Plato, Republic (English) (XML Header) [genre: prose] [word count] [Pl. Resp.].
<<Pl. Resp. 618a Pl. Resp. 620a (Greek) >>Pl. Resp. 621d

619bfor this is the greatest happiness for man.

“And at that time also the messenger from that other world reported that the prophet spoke thus: ‘Even for him who comes forward last, if he make his choice wisely and live strenuously, there is reserved an acceptable life, no evil one. Let not the foremost in the choice be heedless nor the last be discouraged.’ When the prophet had thus spoken he said that the drawer of the first lot at once sprang to seize the greatest tyranny, [Note] and that in his folly and greed he chose it 619cwithout sufficient examination, and failed to observe that it involved the fate of eating his own children, and other horrors, and that when he inspected it at leisure he beat his breast and bewailed his choice, not abiding by the forewarning of the prophet. For he did not blame himself [Note] for his woes, but fortune and the gods and anything except himself. He was one of those who had come down from heaven, a man who had lived in a well-ordered polity in his former existence, 619dparticipating in virtue by habit [Note] and not by philosophy; and one may perhaps say that a majority of those who were thus caught were of the company that had come from heaven, inasmuch as they were unexercised in suffering. But the most of those who came up from the earth, since they had themselves suffered and seen the sufferings of others, did not make their choice precipitately. For which reason also there was an interchange of good and evil for most of the souls, as well as because of the chances of the lot. Yet if at each return to the life of this world 619ea man loved wisdom sanely, and the lot of his choice did not fall out among the last, we may venture to affirm, from what was reported thence, that not only will he be happy here but that the path of his journey thither and the return to this world will not be underground and rough but smooth and through the heavens. For he said that it was a sight worth seeing to observe how the several souls selected their lives. 620aHe said it was a strange, pitiful, and ridiculous spectacle, as the choice was determined for the most part by the habits of their former lives. [Note] He saw the soul that had been Orpheus’, he said, selecting the life of a swan, [Note] because from hatred of the tribe of women, owing to his death at their hands, it was unwilling to be conceived and born of a woman. He saw the soul of Thamyras [Note] choosing the life of a nightingale; and he saw a swan changing to the choice of the life of man, and similarly other musical animals. 620bThe soul that drew the twentieth lot chose the life of a lion; it was the soul of Ajax, the son of Telamon, which, because it remembered the adjudication of the arms of Achilles, was unwilling to become a man. The next, the soul of Agamemnon, likewise from hatred of the human race because of its sufferings, substituted the life of an eagle. [Note] Drawing one of the middle lots the soul of Atalanta caught sight of the great honors attached to an athlete's life and could not pass them by but snatched at them. 620cAfter her, he said, he saw the soul of Epeius, [Note] the son of Panopeus, entering into the nature of an arts and crafts woman. Far off in the rear he saw the soul of the buffoon Thersites [Note] clothing itself in the body of an ape. And it fell out that the soul of Odysseus drew the last lot of all and came to make its choice, and, from memory of its former toils having flung away ambition, went about for a long time in quest of the life of an ordinary citizen who minded his own business, [Note] and with difficulty found it lying in some corner disregarded by the others, 620dand upon seeing it said that it would have done the same had it drawn the first lot, and chose it gladly. And in like manner, of the other beasts some entered into men [Note] and into one another, the unjust into wild creatures, the just transformed to tame, and there was every kind of mixture and combination. But when, to conclude, all the souls had chosen their lives in the order of their lots, they were marshalled and went before Lachesis. And she sent with each, 620eas the guardian of his life and the fulfiller of his choice, the genius [Note] that he had chosen, and this divinity led the soul first to Clotho, under her hand and her turning [Note] of the spindle to ratify the destiny of his lot and choice; and after contact with her the genius again led the soul to the spinning of Atropos [Note] to make the web of its destiny [Note] irreversible, and then without a backward look it passed beneath the throne of Necessity.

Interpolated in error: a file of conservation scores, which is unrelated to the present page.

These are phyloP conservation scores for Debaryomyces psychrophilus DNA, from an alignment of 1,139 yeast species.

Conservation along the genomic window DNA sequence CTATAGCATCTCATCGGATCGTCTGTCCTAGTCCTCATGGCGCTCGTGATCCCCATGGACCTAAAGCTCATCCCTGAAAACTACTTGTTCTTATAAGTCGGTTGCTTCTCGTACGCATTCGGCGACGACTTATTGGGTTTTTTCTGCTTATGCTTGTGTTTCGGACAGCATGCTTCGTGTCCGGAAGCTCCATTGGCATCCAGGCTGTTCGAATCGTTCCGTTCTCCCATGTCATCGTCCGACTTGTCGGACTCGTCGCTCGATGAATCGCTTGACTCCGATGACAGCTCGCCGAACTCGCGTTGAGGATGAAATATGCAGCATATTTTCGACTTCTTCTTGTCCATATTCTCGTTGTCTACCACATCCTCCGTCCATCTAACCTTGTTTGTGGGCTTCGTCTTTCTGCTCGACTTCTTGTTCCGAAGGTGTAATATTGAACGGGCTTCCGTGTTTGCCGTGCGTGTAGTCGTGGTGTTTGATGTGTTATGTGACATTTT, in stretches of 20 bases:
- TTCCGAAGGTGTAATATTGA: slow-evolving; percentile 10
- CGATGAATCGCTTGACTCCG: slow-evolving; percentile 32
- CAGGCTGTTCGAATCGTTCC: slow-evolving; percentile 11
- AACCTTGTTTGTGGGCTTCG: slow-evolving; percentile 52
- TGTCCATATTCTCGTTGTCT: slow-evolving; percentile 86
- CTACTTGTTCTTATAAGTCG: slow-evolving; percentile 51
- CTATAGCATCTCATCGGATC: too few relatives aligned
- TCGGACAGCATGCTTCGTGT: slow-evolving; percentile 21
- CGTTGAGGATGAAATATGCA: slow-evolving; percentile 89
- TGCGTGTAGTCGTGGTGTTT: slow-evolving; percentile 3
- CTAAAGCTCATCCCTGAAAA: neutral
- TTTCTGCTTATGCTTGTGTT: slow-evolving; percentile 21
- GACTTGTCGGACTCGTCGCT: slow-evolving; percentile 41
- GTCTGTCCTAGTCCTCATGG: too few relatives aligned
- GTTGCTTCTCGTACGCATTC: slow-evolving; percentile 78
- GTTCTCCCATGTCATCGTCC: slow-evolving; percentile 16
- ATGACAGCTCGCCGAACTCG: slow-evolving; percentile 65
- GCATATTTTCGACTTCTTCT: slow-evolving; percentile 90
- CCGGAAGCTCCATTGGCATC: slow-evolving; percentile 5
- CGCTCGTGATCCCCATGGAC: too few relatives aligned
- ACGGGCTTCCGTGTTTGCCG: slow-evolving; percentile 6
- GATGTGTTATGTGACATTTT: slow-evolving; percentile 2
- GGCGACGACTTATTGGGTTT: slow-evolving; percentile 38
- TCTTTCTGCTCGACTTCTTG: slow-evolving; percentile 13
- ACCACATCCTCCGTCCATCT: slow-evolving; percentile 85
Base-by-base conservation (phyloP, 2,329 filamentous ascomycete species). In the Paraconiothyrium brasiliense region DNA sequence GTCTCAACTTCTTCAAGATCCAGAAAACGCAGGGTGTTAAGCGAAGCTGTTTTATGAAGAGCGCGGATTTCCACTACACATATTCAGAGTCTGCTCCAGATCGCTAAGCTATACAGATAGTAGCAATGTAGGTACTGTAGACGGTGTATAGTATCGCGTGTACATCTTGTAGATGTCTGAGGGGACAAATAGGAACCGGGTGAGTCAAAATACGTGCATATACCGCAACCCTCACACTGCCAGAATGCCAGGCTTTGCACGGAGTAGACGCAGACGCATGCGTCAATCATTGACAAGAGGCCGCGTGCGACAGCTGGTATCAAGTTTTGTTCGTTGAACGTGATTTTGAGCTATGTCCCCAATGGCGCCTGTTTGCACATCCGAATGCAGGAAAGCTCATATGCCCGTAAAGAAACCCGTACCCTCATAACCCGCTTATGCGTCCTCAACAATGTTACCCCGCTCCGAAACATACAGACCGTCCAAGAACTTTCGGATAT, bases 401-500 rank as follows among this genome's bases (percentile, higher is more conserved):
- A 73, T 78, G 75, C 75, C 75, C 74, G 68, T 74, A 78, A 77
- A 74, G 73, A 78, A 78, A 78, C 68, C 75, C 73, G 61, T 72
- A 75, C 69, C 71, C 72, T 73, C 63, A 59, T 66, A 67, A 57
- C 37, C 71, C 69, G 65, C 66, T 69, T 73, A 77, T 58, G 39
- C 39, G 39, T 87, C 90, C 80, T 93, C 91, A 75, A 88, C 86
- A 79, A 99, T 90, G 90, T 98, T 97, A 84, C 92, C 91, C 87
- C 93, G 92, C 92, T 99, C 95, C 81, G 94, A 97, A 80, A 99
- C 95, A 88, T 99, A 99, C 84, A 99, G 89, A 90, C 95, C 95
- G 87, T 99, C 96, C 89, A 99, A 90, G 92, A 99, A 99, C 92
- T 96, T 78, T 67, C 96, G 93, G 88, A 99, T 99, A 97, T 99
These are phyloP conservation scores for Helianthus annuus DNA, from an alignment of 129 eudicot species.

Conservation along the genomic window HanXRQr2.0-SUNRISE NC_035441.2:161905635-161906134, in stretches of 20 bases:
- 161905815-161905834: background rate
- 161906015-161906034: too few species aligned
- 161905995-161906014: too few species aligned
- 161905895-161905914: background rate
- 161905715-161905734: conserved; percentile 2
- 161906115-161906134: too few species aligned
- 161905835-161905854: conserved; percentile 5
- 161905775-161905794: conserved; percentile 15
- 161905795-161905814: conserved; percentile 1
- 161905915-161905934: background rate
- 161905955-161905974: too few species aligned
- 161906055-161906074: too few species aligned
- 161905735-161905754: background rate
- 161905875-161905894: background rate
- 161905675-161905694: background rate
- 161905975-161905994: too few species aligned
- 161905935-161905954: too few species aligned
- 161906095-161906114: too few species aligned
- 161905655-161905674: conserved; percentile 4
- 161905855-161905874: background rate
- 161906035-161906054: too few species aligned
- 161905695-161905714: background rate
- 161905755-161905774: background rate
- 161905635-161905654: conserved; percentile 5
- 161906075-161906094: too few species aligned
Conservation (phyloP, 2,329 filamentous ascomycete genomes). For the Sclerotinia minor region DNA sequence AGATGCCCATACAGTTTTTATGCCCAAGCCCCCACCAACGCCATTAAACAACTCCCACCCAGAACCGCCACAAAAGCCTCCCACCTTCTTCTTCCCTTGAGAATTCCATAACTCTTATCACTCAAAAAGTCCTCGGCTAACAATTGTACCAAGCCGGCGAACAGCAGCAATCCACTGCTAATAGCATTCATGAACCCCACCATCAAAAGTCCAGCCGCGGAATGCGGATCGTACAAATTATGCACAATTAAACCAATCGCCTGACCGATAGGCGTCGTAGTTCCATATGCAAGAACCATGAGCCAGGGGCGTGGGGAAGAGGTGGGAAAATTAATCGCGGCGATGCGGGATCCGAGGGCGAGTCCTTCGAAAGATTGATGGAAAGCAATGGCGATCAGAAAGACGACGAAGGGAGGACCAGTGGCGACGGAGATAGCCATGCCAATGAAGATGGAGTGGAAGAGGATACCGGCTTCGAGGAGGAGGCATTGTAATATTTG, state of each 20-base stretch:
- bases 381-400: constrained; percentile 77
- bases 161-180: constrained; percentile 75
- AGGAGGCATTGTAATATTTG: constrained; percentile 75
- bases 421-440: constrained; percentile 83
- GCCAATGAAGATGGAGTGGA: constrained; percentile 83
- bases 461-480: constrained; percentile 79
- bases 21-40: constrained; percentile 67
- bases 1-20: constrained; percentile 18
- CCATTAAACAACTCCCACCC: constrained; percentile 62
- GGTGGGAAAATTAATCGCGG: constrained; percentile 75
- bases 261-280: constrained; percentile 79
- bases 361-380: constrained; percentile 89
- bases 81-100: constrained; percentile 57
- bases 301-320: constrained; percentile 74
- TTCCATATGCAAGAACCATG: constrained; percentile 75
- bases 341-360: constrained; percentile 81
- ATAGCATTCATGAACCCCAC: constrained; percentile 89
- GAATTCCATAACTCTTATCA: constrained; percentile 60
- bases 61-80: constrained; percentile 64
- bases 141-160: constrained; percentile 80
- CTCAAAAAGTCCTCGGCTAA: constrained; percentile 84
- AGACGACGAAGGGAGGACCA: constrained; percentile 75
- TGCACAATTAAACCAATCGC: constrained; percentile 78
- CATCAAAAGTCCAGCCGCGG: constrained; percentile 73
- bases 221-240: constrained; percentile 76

Plato, Republic (English) (XML Header) [genre: prose] [word count] [Pl. Resp.].
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